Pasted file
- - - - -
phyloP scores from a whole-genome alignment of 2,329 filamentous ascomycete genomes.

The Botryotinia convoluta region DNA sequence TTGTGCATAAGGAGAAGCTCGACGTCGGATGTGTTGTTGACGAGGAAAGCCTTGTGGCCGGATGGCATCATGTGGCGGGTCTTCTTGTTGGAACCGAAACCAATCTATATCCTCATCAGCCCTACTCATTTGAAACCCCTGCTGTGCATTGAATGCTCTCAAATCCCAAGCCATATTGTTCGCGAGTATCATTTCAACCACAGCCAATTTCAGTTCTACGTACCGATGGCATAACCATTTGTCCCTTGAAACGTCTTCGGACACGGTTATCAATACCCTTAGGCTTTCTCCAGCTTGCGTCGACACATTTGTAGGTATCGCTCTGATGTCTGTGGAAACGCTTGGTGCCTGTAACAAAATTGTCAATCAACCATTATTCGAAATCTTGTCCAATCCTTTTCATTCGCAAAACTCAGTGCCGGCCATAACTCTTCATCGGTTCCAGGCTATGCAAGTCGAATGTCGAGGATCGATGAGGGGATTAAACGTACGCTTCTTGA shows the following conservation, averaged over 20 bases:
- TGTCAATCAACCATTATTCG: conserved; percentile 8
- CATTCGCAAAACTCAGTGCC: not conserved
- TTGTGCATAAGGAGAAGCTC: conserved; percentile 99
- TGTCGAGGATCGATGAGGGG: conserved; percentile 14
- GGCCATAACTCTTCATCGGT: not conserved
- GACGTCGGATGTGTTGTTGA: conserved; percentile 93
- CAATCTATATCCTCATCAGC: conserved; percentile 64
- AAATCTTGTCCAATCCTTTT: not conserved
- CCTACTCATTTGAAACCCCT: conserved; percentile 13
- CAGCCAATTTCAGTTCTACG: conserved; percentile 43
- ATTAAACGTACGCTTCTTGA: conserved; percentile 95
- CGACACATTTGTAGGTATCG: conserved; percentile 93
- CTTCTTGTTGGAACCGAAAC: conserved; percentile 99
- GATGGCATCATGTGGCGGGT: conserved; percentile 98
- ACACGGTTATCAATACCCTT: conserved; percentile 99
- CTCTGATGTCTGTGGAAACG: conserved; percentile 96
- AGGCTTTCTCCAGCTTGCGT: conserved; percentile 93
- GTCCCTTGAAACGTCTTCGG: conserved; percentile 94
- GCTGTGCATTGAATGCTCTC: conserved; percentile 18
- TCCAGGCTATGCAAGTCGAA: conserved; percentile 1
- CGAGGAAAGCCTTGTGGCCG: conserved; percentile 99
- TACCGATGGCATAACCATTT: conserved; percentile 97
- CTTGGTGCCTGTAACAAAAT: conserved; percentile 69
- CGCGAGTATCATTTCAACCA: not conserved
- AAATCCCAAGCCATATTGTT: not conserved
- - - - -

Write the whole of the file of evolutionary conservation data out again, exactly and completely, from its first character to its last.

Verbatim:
phyloP scores from a whole-genome alignment of 2,329 filamentous ascomycete genomes.

The Botryotinia convoluta region DNA sequence TTGTGCATAAGGAGAAGCTCGACGTCGGATGTGTTGTTGACGAGGAAAGCCTTGTGGCCGGATGGCATCATGTGGCGGGTCTTCTTGTTGGAACCGAAACCAATCTATATCCTCATCAGCCCTACTCATTTGAAACCCCTGCTGTGCATTGAATGCTCTCAAATCCCAAGCCATATTGTTCGCGAGTATCATTTCAACCACAGCCAATTTCAGTTCTACGTACCGATGGCATAACCATTTGTCCCTTGAAACGTCTTCGGACACGGTTATCAATACCCTTAGGCTTTCTCCAGCTTGCGTCGACACATTTGTAGGTATCGCTCTGATGTCTGTGGAAACGCTTGGTGCCTGTAACAAAATTGTCAATCAACCATTATTCGAAATCTTGTCCAATCCTTTTCATTCGCAAAACTCAGTGCCGGCCATAACTCTTCATCGGTTCCAGGCTATGCAAGTCGAATGTCGAGGATCGATGAGGGGATTAAACGTACGCTTCTTGA shows the following conservation, averaged over 20 bases:
- TGTCAATCAACCATTATTCG: conserved; percentile 8
- CATTCGCAAAACTCAGTGCC: not conserved
- TTGTGCATAAGGAGAAGCTC: conserved; percentile 99
- TGTCGAGGATCGATGAGGGG: conserved; percentile 14
- GGCCATAACTCTTCATCGGT: not conserved
- GACGTCGGATGTGTTGTTGA: conserved; percentile 93
- CAATCTATATCCTCATCAGC: conserved; percentile 64
- AAATCTTGTCCAATCCTTTT: not conserved
- CCTACTCATTTGAAACCCCT: conserved; percentile 13
- CAGCCAATTTCAGTTCTACG: conserved; percentile 43
- ATTAAACGTACGCTTCTTGA: conserved; percentile 95
- CGACACATTTGTAGGTATCG: conserved; percentile 93
- CTTCTTGTTGGAACCGAAAC: conserved; percentile 99
- GATGGCATCATGTGGCGGGT: conserved; percentile 98
- ACACGGTTATCAATACCCTT: conserved; percentile 99
- CTCTGATGTCTGTGGAAACG: conserved; percentile 96
- AGGCTTTCTCCAGCTTGCGT: conserved; percentile 93
- GTCCCTTGAAACGTCTTCGG: conserved; percentile 94
- GCTGTGCATTGAATGCTCTC: conserved; percentile 18
- TCCAGGCTATGCAAGTCGAA: conserved; percentile 1
- CGAGGAAAGCCTTGTGGCCG: conserved; percentile 99
- TACCGATGGCATAACCATTT: conserved; percentile 97
- CTTGGTGCCTGTAACAAAAT: conserved; percentile 69
- CGCGAGTATCATTTCAACCA: not conserved
- AAATCCCAAGCCATATTGTT: not conserved